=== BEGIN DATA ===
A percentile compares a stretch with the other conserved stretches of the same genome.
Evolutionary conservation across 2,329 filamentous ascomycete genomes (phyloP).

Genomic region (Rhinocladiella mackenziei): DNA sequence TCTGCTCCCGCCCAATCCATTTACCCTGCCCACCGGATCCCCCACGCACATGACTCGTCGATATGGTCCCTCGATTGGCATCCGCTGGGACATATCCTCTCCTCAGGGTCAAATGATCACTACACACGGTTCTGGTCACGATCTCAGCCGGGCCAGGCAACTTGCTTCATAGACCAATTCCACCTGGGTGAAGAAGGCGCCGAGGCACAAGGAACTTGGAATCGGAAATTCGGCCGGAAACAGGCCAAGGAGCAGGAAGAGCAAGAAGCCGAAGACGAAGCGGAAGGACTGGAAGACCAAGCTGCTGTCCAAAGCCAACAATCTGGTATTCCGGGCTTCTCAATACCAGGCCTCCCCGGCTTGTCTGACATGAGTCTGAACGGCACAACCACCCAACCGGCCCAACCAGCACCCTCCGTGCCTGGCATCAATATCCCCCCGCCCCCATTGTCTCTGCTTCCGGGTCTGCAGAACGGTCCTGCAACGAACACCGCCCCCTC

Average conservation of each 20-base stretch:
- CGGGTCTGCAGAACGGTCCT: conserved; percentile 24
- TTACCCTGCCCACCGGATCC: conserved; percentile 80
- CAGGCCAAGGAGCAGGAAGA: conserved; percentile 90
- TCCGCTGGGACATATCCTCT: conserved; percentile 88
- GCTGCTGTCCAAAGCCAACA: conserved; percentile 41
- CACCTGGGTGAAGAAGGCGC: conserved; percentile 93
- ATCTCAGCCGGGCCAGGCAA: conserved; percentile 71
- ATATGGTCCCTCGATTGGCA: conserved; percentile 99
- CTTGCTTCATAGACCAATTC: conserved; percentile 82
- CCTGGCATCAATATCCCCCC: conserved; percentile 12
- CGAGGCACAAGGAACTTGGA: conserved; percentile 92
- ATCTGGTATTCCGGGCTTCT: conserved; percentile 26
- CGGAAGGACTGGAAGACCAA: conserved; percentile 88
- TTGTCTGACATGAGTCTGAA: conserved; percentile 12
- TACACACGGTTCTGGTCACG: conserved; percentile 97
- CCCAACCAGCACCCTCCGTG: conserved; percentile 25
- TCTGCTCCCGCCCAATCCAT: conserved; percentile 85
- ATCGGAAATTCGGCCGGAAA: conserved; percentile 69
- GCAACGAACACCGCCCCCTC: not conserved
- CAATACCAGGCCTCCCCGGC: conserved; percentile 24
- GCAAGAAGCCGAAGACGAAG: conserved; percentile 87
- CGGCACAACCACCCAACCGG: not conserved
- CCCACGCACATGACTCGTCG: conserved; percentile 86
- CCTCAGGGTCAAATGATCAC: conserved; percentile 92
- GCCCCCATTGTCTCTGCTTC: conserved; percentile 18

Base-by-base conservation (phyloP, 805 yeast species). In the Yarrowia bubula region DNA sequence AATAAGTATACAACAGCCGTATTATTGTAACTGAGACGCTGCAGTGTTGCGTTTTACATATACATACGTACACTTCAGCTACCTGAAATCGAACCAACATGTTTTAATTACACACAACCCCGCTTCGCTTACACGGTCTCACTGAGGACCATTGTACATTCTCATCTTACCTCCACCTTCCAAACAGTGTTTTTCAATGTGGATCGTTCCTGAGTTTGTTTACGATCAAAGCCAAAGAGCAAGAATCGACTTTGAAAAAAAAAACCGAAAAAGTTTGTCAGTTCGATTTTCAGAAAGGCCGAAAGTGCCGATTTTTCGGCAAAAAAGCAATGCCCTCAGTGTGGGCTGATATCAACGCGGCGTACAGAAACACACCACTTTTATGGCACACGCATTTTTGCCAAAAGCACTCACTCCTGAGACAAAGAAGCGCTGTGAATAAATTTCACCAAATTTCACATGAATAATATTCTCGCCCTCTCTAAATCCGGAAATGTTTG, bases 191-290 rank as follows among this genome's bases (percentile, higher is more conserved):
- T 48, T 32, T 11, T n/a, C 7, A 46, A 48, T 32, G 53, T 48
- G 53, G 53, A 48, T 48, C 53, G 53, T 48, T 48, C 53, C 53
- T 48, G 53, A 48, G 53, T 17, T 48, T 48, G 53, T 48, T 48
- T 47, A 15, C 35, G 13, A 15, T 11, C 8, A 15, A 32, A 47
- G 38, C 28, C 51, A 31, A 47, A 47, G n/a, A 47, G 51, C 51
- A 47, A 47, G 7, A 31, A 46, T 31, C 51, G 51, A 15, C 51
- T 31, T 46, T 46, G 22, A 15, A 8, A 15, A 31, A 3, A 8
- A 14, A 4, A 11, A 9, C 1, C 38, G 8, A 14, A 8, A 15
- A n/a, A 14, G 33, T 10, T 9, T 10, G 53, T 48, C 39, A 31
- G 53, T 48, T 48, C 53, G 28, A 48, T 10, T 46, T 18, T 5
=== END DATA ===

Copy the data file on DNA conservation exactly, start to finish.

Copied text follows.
A percentile compares a stretch with the other conserved stretches of the same genome.
Evolutionary conservation across 2,329 filamentous ascomycete genomes (phyloP).

Genomic region (Rhinocladiella mackenziei): DNA sequence TCTGCTCCCGCCCAATCCATTTACCCTGCCCACCGGATCCCCCACGCACATGACTCGTCGATATGGTCCCTCGATTGGCATCCGCTGGGACATATCCTCTCCTCAGGGTCAAATGATCACTACACACGGTTCTGGTCACGATCTCAGCCGGGCCAGGCAACTTGCTTCATAGACCAATTCCACCTGGGTGAAGAAGGCGCCGAGGCACAAGGAACTTGGAATCGGAAATTCGGCCGGAAACAGGCCAAGGAGCAGGAAGAGCAAGAAGCCGAAGACGAAGCGGAAGGACTGGAAGACCAAGCTGCTGTCCAAAGCCAACAATCTGGTATTCCGGGCTTCTCAATACCAGGCCTCCCCGGCTTGTCTGACATGAGTCTGAACGGCACAACCACCCAACCGGCCCAACCAGCACCCTCCGTGCCTGGCATCAATATCCCCCCGCCCCCATTGTCTCTGCTTCCGGGTCTGCAGAACGGTCCTGCAACGAACACCGCCCCCTC

Average conservation of each 20-base stretch:
- CGGGTCTGCAGAACGGTCCT: conserved; percentile 24
- TTACCCTGCCCACCGGATCC: conserved; percentile 80
- CAGGCCAAGGAGCAGGAAGA: conserved; percentile 90
- TCCGCTGGGACATATCCTCT: conserved; percentile 88
- GCTGCTGTCCAAAGCCAACA: conserved; percentile 41
- CACCTGGGTGAAGAAGGCGC: conserved; percentile 93
- ATCTCAGCCGGGCCAGGCAA: conserved; percentile 71
- ATATGGTCCCTCGATTGGCA: conserved; percentile 99
- CTTGCTTCATAGACCAATTC: conserved; percentile 82
- CCTGGCATCAATATCCCCCC: conserved; percentile 12
- CGAGGCACAAGGAACTTGGA: conserved; percentile 92
- ATCTGGTATTCCGGGCTTCT: conserved; percentile 26
- CGGAAGGACTGGAAGACCAA: conserved; percentile 88
- TTGTCTGACATGAGTCTGAA: conserved; percentile 12
- TACACACGGTTCTGGTCACG: conserved; percentile 97
- CCCAACCAGCACCCTCCGTG: conserved; percentile 25
- TCTGCTCCCGCCCAATCCAT: conserved; percentile 85
- ATCGGAAATTCGGCCGGAAA: conserved; percentile 69
- GCAACGAACACCGCCCCCTC: not conserved
- CAATACCAGGCCTCCCCGGC: conserved; percentile 24
- GCAAGAAGCCGAAGACGAAG: conserved; percentile 87
- CGGCACAACCACCCAACCGG: not conserved
- CCCACGCACATGACTCGTCG: conserved; percentile 86
- CCTCAGGGTCAAATGATCAC: conserved; percentile 92
- GCCCCCATTGTCTCTGCTTC: conserved; percentile 18

Base-by-base conservation (phyloP, 805 yeast species). In the Yarrowia bubula region DNA sequence AATAAGTATACAACAGCCGTATTATTGTAACTGAGACGCTGCAGTGTTGCGTTTTACATATACATACGTACACTTCAGCTACCTGAAATCGAACCAACATGTTTTAATTACACACAACCCCGCTTCGCTTACACGGTCTCACTGAGGACCATTGTACATTCTCATCTTACCTCCACCTTCCAAACAGTGTTTTTCAATGTGGATCGTTCCTGAGTTTGTTTACGATCAAAGCCAAAGAGCAAGAATCGACTTTGAAAAAAAAAACCGAAAAAGTTTGTCAGTTCGATTTTCAGAAAGGCCGAAAGTGCCGATTTTTCGGCAAAAAAGCAATGCCCTCAGTGTGGGCTGATATCAACGCGGCGTACAGAAACACACCACTTTTATGGCACACGCATTTTTGCCAAAAGCACTCACTCCTGAGACAAAGAAGCGCTGTGAATAAATTTCACCAAATTTCACATGAATAATATTCTCGCCCTCTCTAAATCCGGAAATGTTTG, bases 191-290 rank as follows among this genome's bases (percentile, higher is more conserved):
- T 48, T 32, T 11, T n/a, C 7, A 46, A 48, T 32, G 53, T 48
- G 53, G 53, A 48, T 48, C 53, G 53, T 48, T 48, C 53, C 53
- T 48, G 53, A 48, G 53, T 17, T 48, T 48, G 53, T 48, T 48
- T 47, A 15, C 35, G 13, A 15, T 11, C 8, A 15, A 32, A 47
- G 38, C 28, C 51, A 31, A 47, A 47, G n/a, A 47, G 51, C 51
- A 47, A 47, G 7, A 31, A 46, T 31, C 51, G 51, A 15, C 51
- T 31, T 46, T 46, G 22, A 15, A 8, A 15, A 31, A 3, A 8
- A 14, A 4, A 11, A 9, C 1, C 38, G 8, A 14, A 8, A 15
- A n/a, A 14, G 33, T 10, T 9, T 10, G 53, T 48, C 39, A 31
- G 53, T 48, T 48, C 53, G 28, A 48, T 10, T 46, T 18, T 5